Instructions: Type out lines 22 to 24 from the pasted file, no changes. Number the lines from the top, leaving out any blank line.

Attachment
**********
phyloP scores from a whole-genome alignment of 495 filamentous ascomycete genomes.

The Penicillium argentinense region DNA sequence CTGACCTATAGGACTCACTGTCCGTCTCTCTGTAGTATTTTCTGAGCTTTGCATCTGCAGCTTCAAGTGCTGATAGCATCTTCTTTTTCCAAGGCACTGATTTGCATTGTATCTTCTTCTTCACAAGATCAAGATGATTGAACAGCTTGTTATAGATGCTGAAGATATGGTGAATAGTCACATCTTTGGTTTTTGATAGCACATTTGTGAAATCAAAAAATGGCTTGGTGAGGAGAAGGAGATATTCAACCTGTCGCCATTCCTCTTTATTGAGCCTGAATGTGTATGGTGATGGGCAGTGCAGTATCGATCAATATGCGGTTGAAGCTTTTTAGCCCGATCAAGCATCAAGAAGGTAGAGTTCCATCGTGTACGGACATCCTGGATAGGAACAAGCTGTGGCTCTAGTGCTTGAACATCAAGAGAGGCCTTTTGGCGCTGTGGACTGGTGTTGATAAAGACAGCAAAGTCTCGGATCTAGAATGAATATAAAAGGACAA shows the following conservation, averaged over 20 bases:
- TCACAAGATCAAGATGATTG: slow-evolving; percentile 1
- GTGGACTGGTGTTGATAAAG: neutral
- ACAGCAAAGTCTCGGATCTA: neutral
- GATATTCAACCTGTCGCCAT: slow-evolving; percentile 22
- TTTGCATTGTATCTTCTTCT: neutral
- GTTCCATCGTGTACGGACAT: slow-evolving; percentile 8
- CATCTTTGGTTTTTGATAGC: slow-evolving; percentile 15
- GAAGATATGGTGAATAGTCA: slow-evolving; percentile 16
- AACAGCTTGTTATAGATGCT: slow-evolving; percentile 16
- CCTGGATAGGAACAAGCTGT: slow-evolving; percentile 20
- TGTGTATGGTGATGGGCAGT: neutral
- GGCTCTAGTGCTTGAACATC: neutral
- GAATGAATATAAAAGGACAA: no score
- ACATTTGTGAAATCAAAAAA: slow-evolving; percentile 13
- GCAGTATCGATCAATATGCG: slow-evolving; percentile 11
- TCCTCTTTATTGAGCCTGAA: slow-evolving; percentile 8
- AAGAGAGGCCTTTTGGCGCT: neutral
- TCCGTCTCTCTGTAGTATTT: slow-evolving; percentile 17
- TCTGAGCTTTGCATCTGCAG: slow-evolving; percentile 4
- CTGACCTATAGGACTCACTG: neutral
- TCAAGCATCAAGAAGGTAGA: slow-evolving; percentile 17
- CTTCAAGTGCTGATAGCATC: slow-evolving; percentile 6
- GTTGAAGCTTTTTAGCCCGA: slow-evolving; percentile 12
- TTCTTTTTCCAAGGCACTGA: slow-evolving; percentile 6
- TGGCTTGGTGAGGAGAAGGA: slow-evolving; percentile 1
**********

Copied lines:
- CTGACCTATAGGACTCACTG: neutral
- TCAAGCATCAAGAAGGTAGA: slow-evolving; percentile 17
- CTTCAAGTGCTGATAGCATC: slow-evolving; percentile 6